I was not fond of the groups and the noise, you see. It was always so overwhelming being around so many family members at once, all asking the same questions of me all the time – about school, about what I was doing – and me hating to answer because most of the time I really had nothing to say. Especially when I was younger, what could one say? Yes, school is fine. I'm doing OK. Until it wasn't, and then I didn't want to talk about it, or my job which was not very interesting and I hated to explain about. I would much rather have been in the corner with a book, using the few totally free holiday days that I had to not have to do something that I didn't want to do. It seemed every day I was doing things I didn't want to do, in places I didn't want to be, with people who didn't seem to understand why I didn't like any of the above. People may have thought that I thought I was too good to speak to anyone, but the real reason is that I didn't have anything to talk about. It was painful for me to talk about me. And talking to everyone else, hearing their tales of midnight bowling in the city, or trips to the mall for shopping, or hanging out at their houses with other cousins and friends . . . I couldn't relate to any of it. I was always broke and hated shopping. By the time I did start taking myself to museums, no one seemed interested and no one wanted to come along.


So the family cookouts became times where my feelings of alienation and misery were amplified. I dreaded them with a passion.


Fast forward 20 years to today. This Memorial Day I spent remembering the fallen soldiers of wars past and present and being thankful that my Army sister is back in the States, safe and sound. So much loss. So many young men and women who aren't here today and should be. That is the most important thing about today and all other problems are secondary.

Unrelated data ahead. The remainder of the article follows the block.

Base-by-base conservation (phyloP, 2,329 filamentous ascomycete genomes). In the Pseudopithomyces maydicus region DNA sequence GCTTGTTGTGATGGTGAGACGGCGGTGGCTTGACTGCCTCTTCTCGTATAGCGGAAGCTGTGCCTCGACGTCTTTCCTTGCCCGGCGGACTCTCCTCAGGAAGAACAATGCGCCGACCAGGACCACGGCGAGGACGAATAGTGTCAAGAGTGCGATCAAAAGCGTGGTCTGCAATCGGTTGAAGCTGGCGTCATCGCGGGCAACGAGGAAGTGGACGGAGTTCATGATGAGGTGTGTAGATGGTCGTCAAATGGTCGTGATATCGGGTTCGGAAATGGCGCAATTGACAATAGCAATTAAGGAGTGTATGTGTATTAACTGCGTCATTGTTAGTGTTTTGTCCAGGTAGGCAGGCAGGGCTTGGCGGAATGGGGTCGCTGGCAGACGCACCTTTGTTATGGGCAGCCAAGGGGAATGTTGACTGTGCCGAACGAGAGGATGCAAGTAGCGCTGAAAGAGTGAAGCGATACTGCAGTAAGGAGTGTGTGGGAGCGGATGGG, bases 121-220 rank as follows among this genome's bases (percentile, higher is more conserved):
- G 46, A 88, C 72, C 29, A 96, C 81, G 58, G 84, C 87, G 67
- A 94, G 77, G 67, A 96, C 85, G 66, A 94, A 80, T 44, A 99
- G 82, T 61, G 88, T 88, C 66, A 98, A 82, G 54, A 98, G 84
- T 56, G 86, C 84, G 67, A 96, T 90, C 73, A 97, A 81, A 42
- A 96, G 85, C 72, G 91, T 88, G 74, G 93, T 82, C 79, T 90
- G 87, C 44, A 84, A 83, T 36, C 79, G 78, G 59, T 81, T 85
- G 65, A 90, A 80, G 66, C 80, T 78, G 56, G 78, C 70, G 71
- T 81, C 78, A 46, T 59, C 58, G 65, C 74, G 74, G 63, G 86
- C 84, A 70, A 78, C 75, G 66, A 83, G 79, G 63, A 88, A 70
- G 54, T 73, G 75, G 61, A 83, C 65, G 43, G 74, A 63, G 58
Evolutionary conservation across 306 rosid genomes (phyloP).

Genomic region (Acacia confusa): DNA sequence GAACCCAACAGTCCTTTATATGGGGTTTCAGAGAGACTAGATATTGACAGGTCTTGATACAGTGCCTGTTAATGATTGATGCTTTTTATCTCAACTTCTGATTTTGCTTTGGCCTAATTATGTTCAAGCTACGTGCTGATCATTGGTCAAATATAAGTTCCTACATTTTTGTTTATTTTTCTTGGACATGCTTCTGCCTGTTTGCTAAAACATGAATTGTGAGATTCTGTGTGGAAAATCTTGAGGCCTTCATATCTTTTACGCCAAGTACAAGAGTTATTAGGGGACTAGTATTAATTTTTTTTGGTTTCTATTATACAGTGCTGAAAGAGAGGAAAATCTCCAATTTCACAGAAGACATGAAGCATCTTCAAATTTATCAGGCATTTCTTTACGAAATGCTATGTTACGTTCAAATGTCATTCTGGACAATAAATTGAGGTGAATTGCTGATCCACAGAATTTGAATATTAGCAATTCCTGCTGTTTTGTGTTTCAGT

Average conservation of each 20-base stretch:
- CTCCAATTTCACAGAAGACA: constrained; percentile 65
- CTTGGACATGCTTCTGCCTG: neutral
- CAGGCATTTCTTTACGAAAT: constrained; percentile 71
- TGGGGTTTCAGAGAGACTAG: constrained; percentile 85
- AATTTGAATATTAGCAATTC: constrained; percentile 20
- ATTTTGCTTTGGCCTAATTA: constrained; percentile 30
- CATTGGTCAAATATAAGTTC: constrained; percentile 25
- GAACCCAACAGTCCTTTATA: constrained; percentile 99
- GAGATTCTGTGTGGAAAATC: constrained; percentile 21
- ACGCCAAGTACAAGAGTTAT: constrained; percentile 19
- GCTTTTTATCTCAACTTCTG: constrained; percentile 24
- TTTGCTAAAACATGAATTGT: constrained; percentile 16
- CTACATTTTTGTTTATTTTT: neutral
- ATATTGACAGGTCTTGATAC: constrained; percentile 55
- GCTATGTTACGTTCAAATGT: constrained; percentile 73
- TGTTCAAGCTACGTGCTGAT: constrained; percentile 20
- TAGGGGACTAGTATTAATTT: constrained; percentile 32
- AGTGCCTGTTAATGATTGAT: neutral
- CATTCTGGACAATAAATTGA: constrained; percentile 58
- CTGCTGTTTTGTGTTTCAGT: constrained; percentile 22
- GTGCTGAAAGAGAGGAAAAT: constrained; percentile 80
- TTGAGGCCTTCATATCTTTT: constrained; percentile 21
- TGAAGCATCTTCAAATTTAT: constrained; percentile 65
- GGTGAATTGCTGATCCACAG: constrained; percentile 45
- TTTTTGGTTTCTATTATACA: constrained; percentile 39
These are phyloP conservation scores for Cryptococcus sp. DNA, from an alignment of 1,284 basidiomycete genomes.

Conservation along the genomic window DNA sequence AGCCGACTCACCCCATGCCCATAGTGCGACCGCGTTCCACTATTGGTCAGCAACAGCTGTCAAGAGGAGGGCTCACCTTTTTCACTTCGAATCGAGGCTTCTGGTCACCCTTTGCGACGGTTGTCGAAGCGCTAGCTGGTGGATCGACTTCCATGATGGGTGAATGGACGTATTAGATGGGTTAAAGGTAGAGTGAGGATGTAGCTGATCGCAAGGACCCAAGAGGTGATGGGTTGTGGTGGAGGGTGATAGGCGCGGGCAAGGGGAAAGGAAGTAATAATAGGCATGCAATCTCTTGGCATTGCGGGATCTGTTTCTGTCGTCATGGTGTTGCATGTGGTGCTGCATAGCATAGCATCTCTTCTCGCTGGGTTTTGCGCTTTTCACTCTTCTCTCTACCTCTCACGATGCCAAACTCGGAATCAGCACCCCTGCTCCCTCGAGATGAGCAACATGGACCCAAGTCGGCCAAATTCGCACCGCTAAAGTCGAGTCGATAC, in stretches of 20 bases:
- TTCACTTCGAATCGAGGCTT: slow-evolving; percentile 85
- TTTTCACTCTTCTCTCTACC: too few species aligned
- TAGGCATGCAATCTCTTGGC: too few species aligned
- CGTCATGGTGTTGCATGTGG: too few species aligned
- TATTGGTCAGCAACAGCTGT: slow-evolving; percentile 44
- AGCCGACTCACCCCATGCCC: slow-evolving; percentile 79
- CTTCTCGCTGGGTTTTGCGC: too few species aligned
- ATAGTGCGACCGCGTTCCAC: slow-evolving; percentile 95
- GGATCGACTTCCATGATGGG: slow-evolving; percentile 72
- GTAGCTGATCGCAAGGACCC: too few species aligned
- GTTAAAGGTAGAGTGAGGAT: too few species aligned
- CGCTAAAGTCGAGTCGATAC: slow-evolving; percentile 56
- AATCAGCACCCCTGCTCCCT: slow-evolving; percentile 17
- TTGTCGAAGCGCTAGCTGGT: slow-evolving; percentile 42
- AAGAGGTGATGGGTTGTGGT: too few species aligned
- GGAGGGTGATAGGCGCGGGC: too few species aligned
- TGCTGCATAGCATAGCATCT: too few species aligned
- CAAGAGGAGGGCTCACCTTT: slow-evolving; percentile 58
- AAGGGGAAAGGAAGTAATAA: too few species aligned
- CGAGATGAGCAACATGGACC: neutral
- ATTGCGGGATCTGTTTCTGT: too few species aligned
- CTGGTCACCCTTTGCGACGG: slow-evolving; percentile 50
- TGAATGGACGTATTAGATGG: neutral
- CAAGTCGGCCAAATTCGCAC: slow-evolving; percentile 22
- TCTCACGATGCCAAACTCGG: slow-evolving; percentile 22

I am married now and have don't have to go to those cookouts anymore. The long weekend is still a rare time when I can catch my breath and take a moment to not have to do the long lists of things that need always need to be done during the week. But today I also got nostalgic to have a grill of my own to throw some burgers and chicken on, to invite my friends over and have them fill my house with noise and conversation while I fill them with meats and potato salad and baked beans. But at this point in my life I still have no yard, no room for a grill, no room to have mobs of people in the small condo. I always dreamed of having my own people over, on my own terms, and yet it still feels like a dream . . . so close and yet so far away.


It seems so petty to write . . . but it is a part of me and where I am today and I need to be open to it, I guess.


I hope your weekends were happy ones . . .




NotAMeanGirl said...

I understand. OH, do I EVER understand. I'm 40. I have no home of my own. My family is falling apart. I have no friends close by. So, not the life I pictured or wanted. It's still a good life though. Just different than I envisioned.

mommanator said...

Great post of your remembering, sounded much like me. I don't like those big gatherings either although I love the family, give me one on one time anytime!
I am definately in a place now which I dont want folk asking "how are you doing"

Virginia Gal said...

What a lovely post and you should never apologize for being open. And I concur with Mommnator, sometimes I can't even answer "how are you doing?"

mommanator said...

now where are you!? You ARE out of school right!

Virginia Gal said...

Hope you are ok??

Nethead said...

Thanks for the Memories.

Reminded of the 'old' days.

Guess we don't have 'em like we use to.